The second step is to understand the feedback. What are your employees telling you and how can the company look at strategies and measures to respond to the insights and what your employees are telling you? Often at this stage of managing wellbeing change, a company might have hundreds of data points and pieces of information that support the wellbeing change agenda.
It’s in this second step that together, leaders can decide on what’s easy to change, consider symbolic actions that support the cause and increase employee engagement by doing so. It’s easy to feel overwhelmed so being able to ground yourselves as a leadership team and take confidence that as an organisation you are well on your way to understanding the current wellbeing culture of the organisation and can begin to prioritise change is a great step forward.
The third step is to act. Once an organisation has understood the feedback and decided how to apply it for the long-term, activating the change is the third step. Adopting a ‘you said, we did’ approach to workplace wellbeing can create a big and positive shift in employee engagement.
It’s helpful to remember that good employee engagement equals good wellbeing outcomes and vice versa. In this third step, organisations should be mindful that this is a journey and something to be developed over the long term.
Too often, even now in these latter stages of the pandemic, I am caught up in conversations with companies of all sizes where, essentially a tick box approach to wellbeing is still the go to mechanism to support employee wellbeing. Essentially, this is a real waste of time and frankly not good enough.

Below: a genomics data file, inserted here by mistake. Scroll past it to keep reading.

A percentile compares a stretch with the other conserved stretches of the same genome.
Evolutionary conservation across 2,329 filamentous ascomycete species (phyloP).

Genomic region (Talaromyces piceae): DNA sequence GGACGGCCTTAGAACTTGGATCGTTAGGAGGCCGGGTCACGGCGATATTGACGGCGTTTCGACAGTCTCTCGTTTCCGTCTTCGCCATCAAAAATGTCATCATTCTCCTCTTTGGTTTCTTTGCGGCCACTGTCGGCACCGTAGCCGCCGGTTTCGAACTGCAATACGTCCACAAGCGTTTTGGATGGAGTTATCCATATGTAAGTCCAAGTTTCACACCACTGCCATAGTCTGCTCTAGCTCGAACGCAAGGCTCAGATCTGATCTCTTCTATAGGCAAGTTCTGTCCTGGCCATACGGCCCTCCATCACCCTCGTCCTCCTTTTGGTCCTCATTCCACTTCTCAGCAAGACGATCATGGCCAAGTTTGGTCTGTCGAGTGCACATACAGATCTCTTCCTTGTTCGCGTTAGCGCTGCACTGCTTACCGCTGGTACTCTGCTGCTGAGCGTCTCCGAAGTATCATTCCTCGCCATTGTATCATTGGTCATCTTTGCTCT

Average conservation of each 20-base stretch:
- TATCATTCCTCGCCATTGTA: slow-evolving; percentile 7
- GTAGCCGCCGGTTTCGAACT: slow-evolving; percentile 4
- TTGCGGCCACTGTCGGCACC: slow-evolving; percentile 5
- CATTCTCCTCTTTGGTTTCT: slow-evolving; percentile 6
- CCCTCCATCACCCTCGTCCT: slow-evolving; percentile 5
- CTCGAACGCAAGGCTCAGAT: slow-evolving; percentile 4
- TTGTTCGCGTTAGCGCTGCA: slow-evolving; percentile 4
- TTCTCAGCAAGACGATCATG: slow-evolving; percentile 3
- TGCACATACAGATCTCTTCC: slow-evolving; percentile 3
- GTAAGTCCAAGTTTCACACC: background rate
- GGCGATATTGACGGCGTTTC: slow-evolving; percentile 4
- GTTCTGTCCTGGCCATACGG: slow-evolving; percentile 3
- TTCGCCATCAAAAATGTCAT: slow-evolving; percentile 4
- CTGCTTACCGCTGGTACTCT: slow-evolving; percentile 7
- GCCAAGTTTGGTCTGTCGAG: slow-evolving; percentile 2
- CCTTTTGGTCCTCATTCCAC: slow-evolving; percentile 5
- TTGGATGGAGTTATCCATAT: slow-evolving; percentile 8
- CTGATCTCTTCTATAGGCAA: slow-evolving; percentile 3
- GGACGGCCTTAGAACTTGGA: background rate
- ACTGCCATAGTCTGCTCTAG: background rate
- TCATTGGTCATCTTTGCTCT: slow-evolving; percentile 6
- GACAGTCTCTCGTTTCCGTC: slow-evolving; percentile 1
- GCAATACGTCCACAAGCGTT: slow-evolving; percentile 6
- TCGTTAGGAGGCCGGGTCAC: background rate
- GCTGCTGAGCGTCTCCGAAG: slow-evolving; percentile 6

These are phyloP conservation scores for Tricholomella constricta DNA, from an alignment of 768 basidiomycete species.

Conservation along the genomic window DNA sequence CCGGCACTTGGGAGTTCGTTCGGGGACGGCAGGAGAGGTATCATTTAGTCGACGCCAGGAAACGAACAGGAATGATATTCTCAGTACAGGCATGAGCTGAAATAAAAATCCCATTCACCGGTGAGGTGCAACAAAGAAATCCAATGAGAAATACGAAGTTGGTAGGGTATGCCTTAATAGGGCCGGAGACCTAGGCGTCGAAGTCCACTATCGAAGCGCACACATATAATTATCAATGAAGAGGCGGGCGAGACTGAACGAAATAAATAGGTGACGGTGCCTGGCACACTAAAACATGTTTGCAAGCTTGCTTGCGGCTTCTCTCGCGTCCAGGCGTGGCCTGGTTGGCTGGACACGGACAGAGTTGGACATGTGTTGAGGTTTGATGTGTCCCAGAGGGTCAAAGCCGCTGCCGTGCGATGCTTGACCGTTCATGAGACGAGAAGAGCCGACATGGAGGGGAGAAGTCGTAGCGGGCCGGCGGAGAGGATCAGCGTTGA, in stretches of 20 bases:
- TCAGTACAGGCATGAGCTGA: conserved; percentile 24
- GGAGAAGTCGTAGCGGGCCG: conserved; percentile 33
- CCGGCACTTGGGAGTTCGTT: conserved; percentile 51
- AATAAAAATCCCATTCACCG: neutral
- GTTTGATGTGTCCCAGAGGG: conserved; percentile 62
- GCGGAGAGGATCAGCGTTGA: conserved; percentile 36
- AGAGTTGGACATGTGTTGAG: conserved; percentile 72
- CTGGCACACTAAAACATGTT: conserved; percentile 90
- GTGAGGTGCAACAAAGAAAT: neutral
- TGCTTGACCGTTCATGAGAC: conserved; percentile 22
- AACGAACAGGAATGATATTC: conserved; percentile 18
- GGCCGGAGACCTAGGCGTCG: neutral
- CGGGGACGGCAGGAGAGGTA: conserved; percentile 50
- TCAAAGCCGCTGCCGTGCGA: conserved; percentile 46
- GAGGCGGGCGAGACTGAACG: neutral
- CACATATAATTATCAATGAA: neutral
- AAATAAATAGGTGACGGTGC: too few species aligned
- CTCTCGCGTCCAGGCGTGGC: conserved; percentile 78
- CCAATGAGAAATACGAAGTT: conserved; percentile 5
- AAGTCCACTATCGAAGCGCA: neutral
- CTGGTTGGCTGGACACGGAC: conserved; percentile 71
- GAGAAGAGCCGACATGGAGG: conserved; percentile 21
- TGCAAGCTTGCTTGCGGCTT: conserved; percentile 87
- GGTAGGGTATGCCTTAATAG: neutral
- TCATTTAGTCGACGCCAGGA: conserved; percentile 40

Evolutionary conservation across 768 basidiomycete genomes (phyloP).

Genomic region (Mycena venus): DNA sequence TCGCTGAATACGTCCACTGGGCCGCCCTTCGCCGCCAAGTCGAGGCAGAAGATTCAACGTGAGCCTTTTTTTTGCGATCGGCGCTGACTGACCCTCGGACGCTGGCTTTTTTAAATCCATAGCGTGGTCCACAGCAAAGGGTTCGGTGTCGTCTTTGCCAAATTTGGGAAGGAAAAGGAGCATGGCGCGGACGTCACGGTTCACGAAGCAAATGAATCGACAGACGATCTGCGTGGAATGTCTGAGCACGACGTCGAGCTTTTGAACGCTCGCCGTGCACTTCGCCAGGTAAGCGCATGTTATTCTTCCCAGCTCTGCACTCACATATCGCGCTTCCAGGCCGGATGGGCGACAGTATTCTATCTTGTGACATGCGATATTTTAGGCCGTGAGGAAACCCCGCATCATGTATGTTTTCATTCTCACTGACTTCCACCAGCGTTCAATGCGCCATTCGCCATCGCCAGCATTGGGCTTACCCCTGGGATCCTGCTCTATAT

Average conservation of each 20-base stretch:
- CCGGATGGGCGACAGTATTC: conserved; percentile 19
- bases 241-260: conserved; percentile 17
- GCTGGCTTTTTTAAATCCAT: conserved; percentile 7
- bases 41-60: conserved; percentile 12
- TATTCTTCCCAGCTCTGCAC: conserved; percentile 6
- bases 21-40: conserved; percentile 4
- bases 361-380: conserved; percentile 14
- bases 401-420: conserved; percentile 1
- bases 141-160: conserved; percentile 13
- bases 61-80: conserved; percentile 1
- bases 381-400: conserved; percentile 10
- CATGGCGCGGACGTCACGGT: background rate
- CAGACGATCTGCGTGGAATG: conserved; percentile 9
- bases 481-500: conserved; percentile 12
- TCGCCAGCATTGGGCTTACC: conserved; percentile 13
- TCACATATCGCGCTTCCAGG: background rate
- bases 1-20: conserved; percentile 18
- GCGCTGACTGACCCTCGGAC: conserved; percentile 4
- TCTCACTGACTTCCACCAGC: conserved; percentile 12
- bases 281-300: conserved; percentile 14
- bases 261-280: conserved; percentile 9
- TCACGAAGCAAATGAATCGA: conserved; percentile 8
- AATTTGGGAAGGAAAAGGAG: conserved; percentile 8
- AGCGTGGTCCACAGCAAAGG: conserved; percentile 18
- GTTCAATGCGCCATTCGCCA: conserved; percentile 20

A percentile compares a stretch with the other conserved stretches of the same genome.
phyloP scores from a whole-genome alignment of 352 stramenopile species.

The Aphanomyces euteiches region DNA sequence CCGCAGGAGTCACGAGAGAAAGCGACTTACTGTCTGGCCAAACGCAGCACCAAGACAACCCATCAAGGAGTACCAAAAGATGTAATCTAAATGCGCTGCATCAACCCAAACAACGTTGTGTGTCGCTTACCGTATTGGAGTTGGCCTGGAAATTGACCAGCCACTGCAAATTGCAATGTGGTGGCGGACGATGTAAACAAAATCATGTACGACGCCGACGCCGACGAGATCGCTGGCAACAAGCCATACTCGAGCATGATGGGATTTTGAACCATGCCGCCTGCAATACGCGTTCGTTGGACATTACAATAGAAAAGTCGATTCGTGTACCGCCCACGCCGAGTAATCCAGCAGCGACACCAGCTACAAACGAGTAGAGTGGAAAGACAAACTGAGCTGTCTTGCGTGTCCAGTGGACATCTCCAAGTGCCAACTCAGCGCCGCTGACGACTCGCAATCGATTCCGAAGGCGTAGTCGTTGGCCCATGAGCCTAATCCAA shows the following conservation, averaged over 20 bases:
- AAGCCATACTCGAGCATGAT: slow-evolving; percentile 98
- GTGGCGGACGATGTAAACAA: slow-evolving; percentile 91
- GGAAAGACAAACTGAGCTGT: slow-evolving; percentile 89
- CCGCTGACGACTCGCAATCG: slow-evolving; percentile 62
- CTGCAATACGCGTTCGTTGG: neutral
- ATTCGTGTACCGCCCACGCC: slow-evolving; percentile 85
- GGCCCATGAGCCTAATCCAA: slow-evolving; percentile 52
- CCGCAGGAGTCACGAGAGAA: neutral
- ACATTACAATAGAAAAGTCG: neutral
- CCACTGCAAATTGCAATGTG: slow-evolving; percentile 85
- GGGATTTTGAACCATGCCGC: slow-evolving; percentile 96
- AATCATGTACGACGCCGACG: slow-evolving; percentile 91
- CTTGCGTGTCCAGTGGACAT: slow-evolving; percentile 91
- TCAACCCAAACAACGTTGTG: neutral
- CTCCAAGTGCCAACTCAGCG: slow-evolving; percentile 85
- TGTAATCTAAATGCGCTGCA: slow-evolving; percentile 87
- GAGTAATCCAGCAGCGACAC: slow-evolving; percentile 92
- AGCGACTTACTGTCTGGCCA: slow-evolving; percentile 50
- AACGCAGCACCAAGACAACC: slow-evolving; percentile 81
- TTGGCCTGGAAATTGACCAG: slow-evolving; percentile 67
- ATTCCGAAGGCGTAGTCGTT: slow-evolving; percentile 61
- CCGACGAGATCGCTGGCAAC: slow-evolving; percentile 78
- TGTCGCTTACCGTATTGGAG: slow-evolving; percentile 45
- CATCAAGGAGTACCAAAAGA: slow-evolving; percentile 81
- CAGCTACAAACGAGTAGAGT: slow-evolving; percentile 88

Longer-term employee wellbeing:
If you don’t engage your workforce and find out what the real wellbeing challenges are, you will continue to throw good money after bad decisions which in turn will not impact your organisational wellbeing in a positive way.
If anything, a tick box approach to wellbeing will disengage employees and do more damage. They will feel as though they are not being listened too and in the grand scheme of things aren’t really considered as an important commodity or factor in the broader strategy of the company.
Employees will vote with their feet, let’s face it, other companies that are adopting this type of approach to changing the culture of wellbeing for the long-term whilst evidencing a true desire to support their people with whatever life throws at them are amongst those employers who will engage, attract, and retain talent.
There is good news hidden in this blog. Infinity Wellness have designed and delivered this three-stage approach to wellbeing culture change for organisations across the world with evidential success.
We call it Discover, Design, and Activate. What’s more, is that we use a tried and tested cultural change framework to ensure that all wellbeing programmes that focus on shaping and embedding employee focused wellbeing strategies don’t just work but are effective in how they land, embed, and engage.
Take the first step and talk to me, Stephanie Unthank, Director of Infinity Wellness to discuss your organisations longer term wellbeing needs and start from a place of employee focused change and innovation that will separate your organisation from the competition when it comes to creating a culture of wellbeing to be envious of.